It wasn’t just the academic research. That was base of one of my strategies and now market is ruining it. I mean I had the strategies based on differences between contracts. Wheat was fantastic example. 

Yes, the same is being short on coffee. Because it’s got the biggest contango, about sixteen percent year by year. And it’s just… not so obvious.

There’s a lot of investors who still don’t fully understand contango and backwardation. They look at commodity like coffee and think: “OMG! Its price is relatively low when everything else is going up… I’m buying it!”. And then they could be unpleasantly surprised.

Contango is also the biggest problem for ETF’s, I think.


Oh, yeah, yeah, yeah. If you invested a thousand dollars in natural gas five years ago, you probably have a dollar left. It’s just crazy. It shows one more time that everything happens for a reason. If things are cheap, they are cheap for reason. It’s quite often an elephant in the room. The natural gas is very cheap right now, but is cheap due to record production and demand that doesn’t have growth potential any more. And when the price remains low, it hurts you to try to go long because you pay money every month.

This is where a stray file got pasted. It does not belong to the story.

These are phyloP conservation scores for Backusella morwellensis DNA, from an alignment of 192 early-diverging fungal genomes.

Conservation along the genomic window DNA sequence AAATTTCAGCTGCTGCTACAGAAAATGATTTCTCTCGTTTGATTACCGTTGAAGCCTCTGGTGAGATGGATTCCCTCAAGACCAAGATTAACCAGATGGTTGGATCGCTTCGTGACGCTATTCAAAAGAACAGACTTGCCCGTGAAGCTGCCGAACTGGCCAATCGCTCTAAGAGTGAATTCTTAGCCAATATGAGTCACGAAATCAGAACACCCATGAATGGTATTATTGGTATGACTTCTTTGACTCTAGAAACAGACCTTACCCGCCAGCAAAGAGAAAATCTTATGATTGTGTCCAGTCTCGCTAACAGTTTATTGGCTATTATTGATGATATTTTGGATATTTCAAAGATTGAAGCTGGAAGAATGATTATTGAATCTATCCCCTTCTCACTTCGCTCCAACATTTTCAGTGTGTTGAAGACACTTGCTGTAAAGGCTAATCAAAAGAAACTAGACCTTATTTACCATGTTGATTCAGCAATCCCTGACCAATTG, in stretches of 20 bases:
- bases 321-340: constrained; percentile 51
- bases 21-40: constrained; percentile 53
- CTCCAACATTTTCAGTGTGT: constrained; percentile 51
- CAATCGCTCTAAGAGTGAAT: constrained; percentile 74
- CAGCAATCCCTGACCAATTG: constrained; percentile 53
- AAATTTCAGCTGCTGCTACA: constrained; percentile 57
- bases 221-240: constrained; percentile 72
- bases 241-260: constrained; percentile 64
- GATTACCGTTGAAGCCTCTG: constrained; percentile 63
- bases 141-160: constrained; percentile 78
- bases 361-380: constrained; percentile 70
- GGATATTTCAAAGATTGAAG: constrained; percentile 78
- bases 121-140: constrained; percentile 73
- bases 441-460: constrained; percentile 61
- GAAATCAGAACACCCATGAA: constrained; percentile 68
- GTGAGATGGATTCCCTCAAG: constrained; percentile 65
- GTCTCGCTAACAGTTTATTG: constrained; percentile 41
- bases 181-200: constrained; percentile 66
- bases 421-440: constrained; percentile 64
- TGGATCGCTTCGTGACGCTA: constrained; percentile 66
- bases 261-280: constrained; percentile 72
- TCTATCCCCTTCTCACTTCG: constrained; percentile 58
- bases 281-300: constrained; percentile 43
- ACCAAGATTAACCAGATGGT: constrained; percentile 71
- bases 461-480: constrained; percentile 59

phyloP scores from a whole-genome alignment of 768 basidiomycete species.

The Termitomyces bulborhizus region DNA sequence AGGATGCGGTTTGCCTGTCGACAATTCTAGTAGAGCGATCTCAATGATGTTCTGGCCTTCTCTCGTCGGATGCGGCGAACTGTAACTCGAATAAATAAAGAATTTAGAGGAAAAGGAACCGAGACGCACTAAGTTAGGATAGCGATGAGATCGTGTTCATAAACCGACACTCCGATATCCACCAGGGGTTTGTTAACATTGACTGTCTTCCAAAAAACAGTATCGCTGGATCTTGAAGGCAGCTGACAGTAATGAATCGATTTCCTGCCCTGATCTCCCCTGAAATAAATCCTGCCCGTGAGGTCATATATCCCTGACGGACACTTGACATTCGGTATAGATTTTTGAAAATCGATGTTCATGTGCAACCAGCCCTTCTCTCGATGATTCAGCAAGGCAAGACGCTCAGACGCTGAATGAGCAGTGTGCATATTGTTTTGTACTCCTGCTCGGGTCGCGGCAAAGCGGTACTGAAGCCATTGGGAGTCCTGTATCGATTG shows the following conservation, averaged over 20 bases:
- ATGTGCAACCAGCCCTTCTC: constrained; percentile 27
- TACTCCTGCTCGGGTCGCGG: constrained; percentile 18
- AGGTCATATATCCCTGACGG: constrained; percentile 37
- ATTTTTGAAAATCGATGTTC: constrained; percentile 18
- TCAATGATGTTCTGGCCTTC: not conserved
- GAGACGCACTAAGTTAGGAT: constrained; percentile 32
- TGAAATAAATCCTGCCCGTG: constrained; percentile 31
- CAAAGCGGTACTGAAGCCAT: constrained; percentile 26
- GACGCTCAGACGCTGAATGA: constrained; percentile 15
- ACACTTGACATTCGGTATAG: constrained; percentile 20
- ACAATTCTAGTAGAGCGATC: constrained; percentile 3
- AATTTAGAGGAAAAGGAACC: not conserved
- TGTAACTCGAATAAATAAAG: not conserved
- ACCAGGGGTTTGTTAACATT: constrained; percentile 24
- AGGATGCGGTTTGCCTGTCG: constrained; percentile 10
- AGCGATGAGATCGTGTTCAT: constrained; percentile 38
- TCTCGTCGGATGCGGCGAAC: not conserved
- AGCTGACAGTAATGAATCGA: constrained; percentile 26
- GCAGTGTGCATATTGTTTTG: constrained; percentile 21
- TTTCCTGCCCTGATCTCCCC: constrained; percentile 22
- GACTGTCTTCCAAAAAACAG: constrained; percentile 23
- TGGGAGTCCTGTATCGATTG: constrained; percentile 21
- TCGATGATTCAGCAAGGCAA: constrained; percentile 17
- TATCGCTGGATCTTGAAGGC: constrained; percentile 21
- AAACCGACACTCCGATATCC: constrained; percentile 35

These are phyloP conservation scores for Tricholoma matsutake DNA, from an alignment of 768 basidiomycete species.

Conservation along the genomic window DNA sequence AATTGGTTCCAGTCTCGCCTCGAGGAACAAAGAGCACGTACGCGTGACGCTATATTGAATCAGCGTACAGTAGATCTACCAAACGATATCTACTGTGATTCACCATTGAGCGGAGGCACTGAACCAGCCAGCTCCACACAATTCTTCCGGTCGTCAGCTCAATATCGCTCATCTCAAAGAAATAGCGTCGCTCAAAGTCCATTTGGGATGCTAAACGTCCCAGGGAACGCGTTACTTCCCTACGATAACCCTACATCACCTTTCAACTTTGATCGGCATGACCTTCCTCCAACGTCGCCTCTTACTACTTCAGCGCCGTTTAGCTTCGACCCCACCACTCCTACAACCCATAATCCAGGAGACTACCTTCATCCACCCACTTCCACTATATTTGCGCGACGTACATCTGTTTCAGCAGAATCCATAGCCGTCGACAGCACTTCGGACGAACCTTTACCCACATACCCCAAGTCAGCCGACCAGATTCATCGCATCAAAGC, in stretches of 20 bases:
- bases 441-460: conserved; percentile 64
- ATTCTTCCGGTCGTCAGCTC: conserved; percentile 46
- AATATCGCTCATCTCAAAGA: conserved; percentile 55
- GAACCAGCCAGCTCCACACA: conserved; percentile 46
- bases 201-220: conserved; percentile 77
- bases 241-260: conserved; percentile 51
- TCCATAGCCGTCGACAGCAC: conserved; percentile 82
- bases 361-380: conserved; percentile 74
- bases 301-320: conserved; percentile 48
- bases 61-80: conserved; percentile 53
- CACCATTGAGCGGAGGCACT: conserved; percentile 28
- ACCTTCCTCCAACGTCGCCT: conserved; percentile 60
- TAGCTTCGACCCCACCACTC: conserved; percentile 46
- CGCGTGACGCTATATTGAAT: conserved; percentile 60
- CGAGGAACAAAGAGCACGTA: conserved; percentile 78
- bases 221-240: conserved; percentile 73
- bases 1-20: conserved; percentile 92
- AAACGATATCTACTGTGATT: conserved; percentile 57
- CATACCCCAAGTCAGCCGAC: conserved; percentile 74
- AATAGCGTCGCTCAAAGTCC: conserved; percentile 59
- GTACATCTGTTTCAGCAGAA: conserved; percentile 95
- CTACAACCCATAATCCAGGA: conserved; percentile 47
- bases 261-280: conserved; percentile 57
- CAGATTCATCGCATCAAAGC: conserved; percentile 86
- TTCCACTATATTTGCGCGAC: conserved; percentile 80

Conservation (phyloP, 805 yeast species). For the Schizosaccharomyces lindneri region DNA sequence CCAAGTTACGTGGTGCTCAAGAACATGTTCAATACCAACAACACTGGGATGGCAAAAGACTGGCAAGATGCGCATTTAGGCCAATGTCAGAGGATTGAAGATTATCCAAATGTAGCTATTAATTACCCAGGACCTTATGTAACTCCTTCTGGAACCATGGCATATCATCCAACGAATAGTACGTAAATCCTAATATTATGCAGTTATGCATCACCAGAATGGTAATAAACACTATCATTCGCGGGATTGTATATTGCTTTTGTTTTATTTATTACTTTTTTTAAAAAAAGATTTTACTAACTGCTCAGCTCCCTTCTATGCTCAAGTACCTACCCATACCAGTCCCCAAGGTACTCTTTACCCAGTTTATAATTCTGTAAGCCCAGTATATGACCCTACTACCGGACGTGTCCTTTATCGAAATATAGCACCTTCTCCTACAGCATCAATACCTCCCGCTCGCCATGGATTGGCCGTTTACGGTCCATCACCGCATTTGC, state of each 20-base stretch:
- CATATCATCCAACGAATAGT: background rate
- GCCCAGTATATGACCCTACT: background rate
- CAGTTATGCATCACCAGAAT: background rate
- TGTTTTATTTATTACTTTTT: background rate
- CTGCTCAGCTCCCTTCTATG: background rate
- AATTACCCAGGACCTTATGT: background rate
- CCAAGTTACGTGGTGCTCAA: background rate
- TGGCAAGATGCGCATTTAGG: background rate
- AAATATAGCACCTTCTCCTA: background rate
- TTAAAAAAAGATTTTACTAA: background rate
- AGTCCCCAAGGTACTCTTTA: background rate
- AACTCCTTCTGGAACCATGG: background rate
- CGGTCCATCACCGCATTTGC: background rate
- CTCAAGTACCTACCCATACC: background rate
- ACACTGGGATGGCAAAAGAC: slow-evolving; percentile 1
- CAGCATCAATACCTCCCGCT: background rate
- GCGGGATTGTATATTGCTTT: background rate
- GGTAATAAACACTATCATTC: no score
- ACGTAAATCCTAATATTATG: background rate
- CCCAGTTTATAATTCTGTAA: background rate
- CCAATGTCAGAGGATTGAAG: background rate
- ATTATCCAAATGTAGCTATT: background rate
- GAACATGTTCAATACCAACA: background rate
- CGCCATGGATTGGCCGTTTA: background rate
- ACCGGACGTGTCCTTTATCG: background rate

And at the end, the agriculture issue… There is a lot of seasonality in that. I mean, comparing December one year with December next year is almost like comparing apples with pears. Because it’s a brand new crop. A lot of stuff can happen in the meantime. But the market obviously has some expectations built into a becoming season and planting and tensions. And prices, of course.


But again, everything what we are talking about, is definitely more complicated. When the curves resemble a roller coaster, it is really tricky to deal with them. That’s how I find it.Ole, thank you very much. It was fascinating and eye-opening conversation. And I hope it wasn’t the last one.